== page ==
-- Mike in Concord, NH---Unpleasant tasks are simply worthy challenges to improve skills.



11 comments so far

View degoose's profile

degoose

6981 posts in 1960 days


#1 posted 1641 days ago

Just love reading about your projects… they always have an interesting story attached…

-- Drink twice... and don't bother to cut... @ lazylarrywoodworks.com.au For lovers of all things timber...

View jockmike2's profile

jockmike2

10635 posts in 2852 days


#2 posted 1641 days ago

Me too Mike, your Dad had to be going through your mind too. A bit of distraction. A great project I wish I could have done for my father, unfortunately he decided to move to California and have his ashes scattered at sea. Big deal huh. I always had feelings about that. Like we (the family) never really had a chance to say goodbye. You are very fortunate. You are also a great guy!! mike

-- (You just have to please the man in the Mirror) Mike from Michigan -

View patron's profile

patron

12977 posts in 1946 days


#3 posted 1640 days ago

looking good , mike .
i know you will come up with something different ,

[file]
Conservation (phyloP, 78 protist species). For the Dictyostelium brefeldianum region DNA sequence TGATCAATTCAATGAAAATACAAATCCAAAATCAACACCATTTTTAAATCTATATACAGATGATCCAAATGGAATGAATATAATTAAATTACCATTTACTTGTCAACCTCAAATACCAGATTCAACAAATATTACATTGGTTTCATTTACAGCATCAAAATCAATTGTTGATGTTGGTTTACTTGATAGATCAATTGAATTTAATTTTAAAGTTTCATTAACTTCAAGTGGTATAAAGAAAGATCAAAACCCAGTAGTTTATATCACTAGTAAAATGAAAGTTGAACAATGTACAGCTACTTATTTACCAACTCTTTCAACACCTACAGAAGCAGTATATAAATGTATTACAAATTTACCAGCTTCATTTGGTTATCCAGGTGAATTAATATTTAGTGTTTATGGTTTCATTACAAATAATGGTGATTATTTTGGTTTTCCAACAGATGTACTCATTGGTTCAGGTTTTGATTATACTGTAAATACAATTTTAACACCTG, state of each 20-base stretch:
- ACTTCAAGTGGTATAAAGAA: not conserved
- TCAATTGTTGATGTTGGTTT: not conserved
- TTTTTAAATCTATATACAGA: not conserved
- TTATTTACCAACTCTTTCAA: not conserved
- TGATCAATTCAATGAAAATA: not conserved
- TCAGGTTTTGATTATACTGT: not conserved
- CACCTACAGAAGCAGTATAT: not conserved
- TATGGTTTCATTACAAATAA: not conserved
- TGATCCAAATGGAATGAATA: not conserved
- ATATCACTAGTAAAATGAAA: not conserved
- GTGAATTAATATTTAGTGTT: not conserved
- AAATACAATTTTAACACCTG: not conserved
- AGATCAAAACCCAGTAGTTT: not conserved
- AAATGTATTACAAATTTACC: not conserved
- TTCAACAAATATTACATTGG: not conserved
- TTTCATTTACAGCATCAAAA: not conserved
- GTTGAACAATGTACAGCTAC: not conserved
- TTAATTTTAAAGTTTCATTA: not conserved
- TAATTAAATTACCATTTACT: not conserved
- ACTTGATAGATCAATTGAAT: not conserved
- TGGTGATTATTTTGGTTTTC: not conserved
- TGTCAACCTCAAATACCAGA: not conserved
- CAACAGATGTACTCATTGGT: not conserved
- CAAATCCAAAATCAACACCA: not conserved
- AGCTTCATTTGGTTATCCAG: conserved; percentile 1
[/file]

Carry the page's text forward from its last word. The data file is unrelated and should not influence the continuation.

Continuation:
you always do .

new hinging sounds fun !

-- david - only thru kindness can this world be whole . If we don't succeed we run the risk of failure. Dan Quayle

View littlecope's profile

littlecope

2889 posts in 2107 days


#4 posted 1640 days ago

Thanks, my Friends, but I’m just your humble reporter, the stories are what they are. I’m not nearly imaginative enough to make them up!! Like one of my Dad’s favorites: He was a BIG Meat-eater and when on leave, he found a place in Venezuela where they served a steak literally bigger than the plate and over 2” thick!! His favorite part: it only cost $1.79!! :)

-- Mike in Concord, NH---Unpleasant tasks are simply worthy challenges to improve skills.

View lew's profile

lew

9957 posts in 2361 days


#5 posted 1640 days ago

Great story, Mike!

Your Dad would be proud of the display case.

Lew

-- Lew- Time traveler. Purveyor of the Universe's finest custom rolling pins.

View a1Jim's profile

a1Jim

112002 posts in 2183 days


#6 posted 1640 days ago

Good blog Mike

-- http://artisticwoodstudio.com Custom furniture

View Loucarb's profile

Loucarb

2388 posts in 2051 days


#7 posted 1640 days ago

Great blog & even greater tribute to your father.

View Bob Kollman's profile